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IMMIGRATION

Swiss ecologists seek to curb immigration

A group of Swiss environmentalists on Friday submitted a bill to the government aimed at reining in immigration in the name of curbing population growth and protecting the environment.

Swiss ecologists seek to curb immigration
Ecopop says Switzerland needs to keep a lid on population growth. Here, crowds gather for the 2010 Lauberhorn downhill race (Photo: Christian Cueni).

The Ecology and Population (Ecopop) group first circulated a petition that garnered 120,700 certified signatures, thus easily passing the 100,000-threshold needed for the proposed law to be put to a referendum.

If Ecopop's initiative clears other administrative and legal hurdles, it will be put to a national referendum, likely in 2015.

The group, which claims to be opposed to all forms of xenophobia and racism, insists Switzerland must limit immigration to avoid urbanization and to preserve its agricultural land and breathtaking nature.

Using scientific arguments, Ecopop is meanwhile likely to alienate its usual green bedfellows on the left and could instead seduce the anti-immigration populist right, political analysts said.

Ecopop, which bases its ideas heavily on the theories of US biologist Paul Ehrlich, famous for his controversial 1968 book "The Population Bomb", wants the Swiss government to commit to keeping population growth linked to migration below 0.2 percent annually.

This, it says, is "a level that is compatible with the sustainable preservation of natural resources."

"Switzerland currently has one of the densest populations on the planet, with 480 inhabitants per square kilometre in 'Mittelland'," or central Switzerland, Ecopop leader Andreas Thommen told AFP, insisting "this development is not at all sustainable in the long-term."

Switzerland, a country of some eight million people, counted 1.8 million foreigners at the end of August, which is 3 percent more than a year earlier, according to official statistics.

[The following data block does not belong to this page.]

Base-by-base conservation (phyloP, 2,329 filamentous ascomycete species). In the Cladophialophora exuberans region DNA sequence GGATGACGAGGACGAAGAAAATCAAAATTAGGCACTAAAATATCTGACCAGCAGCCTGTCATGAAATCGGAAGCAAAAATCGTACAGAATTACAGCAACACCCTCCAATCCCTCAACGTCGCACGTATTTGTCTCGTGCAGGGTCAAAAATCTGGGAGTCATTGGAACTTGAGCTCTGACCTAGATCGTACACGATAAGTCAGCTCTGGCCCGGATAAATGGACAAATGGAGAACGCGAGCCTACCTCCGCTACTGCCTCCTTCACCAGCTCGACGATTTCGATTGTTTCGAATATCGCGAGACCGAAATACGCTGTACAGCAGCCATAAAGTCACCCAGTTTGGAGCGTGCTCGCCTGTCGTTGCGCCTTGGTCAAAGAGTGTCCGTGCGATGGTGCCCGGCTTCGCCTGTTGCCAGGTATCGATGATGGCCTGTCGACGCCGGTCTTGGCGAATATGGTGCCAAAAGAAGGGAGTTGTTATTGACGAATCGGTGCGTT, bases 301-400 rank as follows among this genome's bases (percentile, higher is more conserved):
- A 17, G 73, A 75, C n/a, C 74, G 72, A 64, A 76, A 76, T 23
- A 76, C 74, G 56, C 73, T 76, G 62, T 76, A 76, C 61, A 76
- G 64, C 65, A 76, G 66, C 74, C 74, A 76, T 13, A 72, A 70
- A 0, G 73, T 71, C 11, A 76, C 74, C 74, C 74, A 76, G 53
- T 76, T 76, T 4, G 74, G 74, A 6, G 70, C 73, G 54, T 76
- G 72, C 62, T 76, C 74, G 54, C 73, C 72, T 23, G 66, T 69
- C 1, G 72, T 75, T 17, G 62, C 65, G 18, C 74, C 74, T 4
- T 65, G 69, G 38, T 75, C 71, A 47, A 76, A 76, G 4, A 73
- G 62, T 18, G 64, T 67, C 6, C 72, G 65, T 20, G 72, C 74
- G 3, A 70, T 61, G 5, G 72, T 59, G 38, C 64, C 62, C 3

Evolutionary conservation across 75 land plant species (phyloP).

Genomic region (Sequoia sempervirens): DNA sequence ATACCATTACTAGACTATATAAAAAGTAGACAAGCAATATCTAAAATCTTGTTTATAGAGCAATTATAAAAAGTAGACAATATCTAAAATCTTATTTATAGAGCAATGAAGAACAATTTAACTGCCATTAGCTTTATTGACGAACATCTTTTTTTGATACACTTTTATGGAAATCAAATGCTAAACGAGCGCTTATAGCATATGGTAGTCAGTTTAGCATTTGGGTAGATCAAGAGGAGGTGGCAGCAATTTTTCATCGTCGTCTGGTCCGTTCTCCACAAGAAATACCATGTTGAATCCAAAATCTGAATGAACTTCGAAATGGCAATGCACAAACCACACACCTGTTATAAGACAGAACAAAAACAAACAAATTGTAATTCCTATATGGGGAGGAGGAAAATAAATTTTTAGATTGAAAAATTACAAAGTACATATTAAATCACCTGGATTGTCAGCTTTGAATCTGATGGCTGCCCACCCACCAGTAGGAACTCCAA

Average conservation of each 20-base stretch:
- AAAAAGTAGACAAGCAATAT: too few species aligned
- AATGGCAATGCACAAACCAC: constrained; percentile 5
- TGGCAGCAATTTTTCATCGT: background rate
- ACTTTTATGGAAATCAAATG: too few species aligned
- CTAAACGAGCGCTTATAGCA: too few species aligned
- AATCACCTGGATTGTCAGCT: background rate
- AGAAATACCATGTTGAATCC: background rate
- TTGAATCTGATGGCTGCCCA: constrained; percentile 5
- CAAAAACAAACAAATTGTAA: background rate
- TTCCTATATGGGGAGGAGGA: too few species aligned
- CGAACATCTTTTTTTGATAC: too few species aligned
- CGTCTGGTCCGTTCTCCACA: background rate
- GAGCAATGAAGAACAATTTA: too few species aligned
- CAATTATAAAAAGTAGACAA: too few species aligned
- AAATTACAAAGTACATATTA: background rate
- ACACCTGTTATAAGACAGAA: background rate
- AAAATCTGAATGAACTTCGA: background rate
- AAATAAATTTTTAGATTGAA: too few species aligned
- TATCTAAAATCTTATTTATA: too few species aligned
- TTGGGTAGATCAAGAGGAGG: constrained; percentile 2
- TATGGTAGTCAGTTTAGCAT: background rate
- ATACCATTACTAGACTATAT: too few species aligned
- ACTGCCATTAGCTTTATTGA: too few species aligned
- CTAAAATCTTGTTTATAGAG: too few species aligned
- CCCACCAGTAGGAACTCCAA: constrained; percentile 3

Ecopop blames a 2007 change in law making it easier for European Union citizens to settle in the country — 1.77 million of Switzerland's foreign residents are from the bloc, with Italians, Germans and Portugese citizens accounting for the greatest numbers.

Etienne Piguet, a demography expert at Switzerland's Neuchâtel University, told AFP the country had indeed experienced "extraordinarily strong immigration in recent years."

But while Switzerland had faced some of the ecological problems brought up by Ecopop, he warned against "directly linking population numbers (and immigration) with such problems".

According to an online poll carried out recently by daily 20Minuten of 7,653 Internet users, 75 percent of Swiss voters support the initiative while 20 percent are opposed and five percent undecided.

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SPORT

IN PICTURES: Runners take on Swiss glacier race despite melt

Hundreds of runners braved a lung-busting ascent into the Alps in Switzerland's Glacier 3000 Run on Saturday, albeit on a shortened course due to summer heatwaves melting the ice.

IN PICTURES: Runners take on Swiss glacier race despite melt

The event’s 14th edition was back without limitations after being cancelled in 2020 due to Covid-19 and run in 2021 with restrictions imposed due to the pandemic.

The race is normally run over 26.2 kilometres but was contested on a slightly modified 25.2km course this year due to the glacier melting, with the last pass over its surface shortened.

Runners make their way under a ski lift  on the glacier run in Switzerland

Runners make their way under a ski lift during the last kilometres of the Glacier 3000 run. (Photo by Fabrice Coffrini / AFP)

“The accelerated melting of the top layer of the glacier has created a camber and a soft layer which the runner sinks into,” said race director Oliver Hermann.

“Rather than intervening to flatten the track, we preferred to deviate the course.”

Runners on last stretch of Switzerland's glacier run

On the final stretch of this year’s shortened course. (Photo by Fabrice Coffrini / AFP)

The finish line is 1,886 metres higher than the start, at nearly 3,000 metres up in the mountains by the Scex Rouge peak.

READ ALSO: Heatwaves close off classic Swiss and Italian Alpine hiking routes

The route begins in the jet-set ski resort town of Gstaad, at 1,050 metres above sea level.

It passes through forests, green mountain pastures before heading into rocky lunar-like landscapes and taking in the Tsanfleuron Glacier.

The course follows the Saane river upstream for 15 km before climbing up 1,800 metres over the remaining 10 km to the finish line — at an altitude of 2,936 metres.

A couple hold their hands while walking on the melting Tsanfleuron Glacier above Les Diablerets

A couple hold hands while walking on the melting Tsanfleuron Glacier above Les Diablerets, where the Glacier 3000 Run took place on August 6th. (Photo by Fabrice Coffrini / AFP)

Some 311 men and 98 women completed the individual course, while 50 two-person teams also took part.

READ ALSO: Why Switzerland’s glaciers are melting faster than usual this summer

The first man to finish was Kenyan competitor Geoffrey Ndungu in two hours and 17 minutes. He had finished in second place last year.

He was followed by compatriot Abraham Ebenyo Ekwam in 2:21 and then Switzerland’s Jonathan Schmid in 2:23.

Victoria Kreuzer was the first woman to finish, in 2:46, ahead of Nicole Schindler and Pascale Rebsamen — a Swiss clean sweep.

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